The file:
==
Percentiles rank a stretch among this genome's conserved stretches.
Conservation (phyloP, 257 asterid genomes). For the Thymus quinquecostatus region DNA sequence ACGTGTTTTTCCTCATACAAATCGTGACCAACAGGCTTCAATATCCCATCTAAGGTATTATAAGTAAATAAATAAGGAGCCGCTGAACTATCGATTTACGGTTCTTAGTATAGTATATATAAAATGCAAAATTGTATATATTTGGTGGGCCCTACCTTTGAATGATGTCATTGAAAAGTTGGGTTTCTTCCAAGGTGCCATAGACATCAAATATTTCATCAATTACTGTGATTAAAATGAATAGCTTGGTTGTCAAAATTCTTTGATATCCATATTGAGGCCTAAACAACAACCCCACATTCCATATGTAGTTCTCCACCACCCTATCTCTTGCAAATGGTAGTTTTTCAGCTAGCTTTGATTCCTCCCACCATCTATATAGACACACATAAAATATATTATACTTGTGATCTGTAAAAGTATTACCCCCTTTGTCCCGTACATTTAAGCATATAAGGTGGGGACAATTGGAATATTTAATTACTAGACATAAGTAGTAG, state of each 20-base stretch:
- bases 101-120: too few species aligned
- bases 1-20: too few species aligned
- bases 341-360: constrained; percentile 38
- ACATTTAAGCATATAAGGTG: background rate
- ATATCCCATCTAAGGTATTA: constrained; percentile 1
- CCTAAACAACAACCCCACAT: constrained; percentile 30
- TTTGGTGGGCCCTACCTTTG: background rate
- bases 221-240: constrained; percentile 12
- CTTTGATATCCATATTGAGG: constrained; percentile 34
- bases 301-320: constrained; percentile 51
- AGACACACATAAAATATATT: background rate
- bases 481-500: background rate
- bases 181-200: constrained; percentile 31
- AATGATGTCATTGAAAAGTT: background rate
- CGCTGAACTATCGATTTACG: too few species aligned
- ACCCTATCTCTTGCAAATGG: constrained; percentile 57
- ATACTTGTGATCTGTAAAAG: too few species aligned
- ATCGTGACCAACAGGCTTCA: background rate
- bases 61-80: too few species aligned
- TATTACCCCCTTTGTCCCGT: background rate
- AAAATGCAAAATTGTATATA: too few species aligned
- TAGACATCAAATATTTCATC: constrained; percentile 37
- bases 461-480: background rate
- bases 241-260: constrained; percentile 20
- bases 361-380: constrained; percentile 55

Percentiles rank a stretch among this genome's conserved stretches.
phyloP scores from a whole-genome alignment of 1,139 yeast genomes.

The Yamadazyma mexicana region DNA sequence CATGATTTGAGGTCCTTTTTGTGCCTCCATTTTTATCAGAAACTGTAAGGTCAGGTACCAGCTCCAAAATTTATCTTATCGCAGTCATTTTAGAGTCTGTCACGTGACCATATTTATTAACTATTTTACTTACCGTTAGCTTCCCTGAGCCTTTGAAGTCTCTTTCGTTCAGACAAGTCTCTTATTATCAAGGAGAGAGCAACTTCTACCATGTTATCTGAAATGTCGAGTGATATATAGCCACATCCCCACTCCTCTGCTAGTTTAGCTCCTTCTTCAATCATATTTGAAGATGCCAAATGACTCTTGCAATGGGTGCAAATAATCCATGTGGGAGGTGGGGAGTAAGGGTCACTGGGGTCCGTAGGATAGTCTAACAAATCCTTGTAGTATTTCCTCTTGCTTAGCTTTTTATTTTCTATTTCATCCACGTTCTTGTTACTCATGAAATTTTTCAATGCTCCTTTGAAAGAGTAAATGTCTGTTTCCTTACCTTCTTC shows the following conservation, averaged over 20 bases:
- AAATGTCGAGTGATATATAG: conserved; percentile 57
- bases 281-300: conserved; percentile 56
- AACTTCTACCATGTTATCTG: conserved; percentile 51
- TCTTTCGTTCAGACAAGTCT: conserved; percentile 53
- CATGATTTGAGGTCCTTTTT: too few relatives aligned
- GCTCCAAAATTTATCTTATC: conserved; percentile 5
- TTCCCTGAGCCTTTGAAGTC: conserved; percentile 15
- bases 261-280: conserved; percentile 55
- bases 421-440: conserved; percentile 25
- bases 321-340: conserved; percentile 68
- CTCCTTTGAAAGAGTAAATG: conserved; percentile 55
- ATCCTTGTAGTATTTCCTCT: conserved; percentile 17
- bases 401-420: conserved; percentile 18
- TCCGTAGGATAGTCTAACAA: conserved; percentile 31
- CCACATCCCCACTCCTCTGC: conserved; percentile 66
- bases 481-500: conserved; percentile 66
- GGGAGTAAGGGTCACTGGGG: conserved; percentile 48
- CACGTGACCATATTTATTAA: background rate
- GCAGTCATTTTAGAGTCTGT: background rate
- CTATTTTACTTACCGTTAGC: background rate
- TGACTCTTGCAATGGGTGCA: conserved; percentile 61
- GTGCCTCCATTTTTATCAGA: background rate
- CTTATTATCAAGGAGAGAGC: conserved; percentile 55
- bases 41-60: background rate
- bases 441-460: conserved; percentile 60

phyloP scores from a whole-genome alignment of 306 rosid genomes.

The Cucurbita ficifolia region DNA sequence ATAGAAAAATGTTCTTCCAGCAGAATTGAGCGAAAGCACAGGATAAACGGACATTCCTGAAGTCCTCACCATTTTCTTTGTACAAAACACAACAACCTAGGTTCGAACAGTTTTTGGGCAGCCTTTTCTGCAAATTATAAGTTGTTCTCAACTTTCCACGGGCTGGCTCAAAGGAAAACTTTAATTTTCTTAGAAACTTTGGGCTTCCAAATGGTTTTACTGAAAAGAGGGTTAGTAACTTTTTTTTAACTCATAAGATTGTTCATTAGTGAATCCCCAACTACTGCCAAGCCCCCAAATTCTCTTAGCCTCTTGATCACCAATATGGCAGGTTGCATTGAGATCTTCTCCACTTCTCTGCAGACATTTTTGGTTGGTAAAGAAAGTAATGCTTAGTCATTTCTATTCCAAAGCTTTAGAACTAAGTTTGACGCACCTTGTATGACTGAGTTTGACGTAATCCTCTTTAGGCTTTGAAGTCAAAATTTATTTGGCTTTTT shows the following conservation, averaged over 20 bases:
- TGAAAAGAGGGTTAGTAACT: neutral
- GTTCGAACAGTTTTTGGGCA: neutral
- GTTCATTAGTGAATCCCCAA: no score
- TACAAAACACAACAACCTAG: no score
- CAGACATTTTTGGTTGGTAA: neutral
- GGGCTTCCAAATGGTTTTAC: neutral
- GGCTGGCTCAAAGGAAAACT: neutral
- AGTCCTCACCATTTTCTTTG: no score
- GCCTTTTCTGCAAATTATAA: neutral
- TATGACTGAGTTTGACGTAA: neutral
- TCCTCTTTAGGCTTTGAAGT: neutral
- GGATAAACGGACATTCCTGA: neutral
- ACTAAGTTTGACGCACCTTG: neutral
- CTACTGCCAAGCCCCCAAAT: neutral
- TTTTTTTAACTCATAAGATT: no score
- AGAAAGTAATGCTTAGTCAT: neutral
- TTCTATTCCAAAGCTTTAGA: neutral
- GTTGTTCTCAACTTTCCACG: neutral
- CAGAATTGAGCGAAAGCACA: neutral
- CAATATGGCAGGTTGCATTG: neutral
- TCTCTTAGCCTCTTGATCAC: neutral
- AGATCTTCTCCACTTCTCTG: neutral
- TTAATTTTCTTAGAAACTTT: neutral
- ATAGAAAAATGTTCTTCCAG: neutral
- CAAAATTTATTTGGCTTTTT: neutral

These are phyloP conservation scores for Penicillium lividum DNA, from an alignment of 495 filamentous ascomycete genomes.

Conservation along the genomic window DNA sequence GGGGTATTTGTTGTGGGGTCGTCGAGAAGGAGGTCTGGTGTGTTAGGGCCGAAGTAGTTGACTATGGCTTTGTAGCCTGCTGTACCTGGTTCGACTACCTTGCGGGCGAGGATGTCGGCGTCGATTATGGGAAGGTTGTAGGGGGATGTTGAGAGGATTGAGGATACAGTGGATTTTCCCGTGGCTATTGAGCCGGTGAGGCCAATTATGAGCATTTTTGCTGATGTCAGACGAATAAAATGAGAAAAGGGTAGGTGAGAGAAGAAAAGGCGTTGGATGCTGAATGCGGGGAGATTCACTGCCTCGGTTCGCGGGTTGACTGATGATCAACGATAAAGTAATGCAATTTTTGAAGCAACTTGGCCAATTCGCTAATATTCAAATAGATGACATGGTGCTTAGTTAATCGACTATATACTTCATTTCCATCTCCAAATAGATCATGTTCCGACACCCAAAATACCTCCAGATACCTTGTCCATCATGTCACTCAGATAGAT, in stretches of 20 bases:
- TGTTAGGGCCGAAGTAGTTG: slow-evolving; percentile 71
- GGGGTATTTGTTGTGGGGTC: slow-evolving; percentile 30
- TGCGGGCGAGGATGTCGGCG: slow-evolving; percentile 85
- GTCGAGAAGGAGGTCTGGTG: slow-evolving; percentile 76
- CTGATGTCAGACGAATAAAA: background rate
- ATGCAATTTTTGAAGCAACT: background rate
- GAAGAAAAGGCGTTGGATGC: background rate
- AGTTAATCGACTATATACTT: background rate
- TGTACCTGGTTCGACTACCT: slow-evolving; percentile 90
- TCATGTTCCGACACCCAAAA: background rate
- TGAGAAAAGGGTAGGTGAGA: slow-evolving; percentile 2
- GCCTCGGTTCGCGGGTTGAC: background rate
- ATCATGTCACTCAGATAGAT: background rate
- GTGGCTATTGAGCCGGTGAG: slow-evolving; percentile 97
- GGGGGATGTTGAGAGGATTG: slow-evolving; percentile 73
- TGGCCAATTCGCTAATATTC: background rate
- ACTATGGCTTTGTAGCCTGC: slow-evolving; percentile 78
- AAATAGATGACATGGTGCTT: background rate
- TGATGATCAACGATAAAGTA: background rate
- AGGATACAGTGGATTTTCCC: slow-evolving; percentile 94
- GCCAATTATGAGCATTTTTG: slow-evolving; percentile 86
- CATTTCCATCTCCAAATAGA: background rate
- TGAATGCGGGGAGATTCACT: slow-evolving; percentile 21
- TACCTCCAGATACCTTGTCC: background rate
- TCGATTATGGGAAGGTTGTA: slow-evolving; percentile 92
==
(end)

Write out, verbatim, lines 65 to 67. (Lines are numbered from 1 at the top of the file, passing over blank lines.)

- AGTCCTCACCATTTTCTTTG: no score
- GCCTTTTCTGCAAATTATAA: neutral
- TATGACTGAGTTTGACGTAA: neutral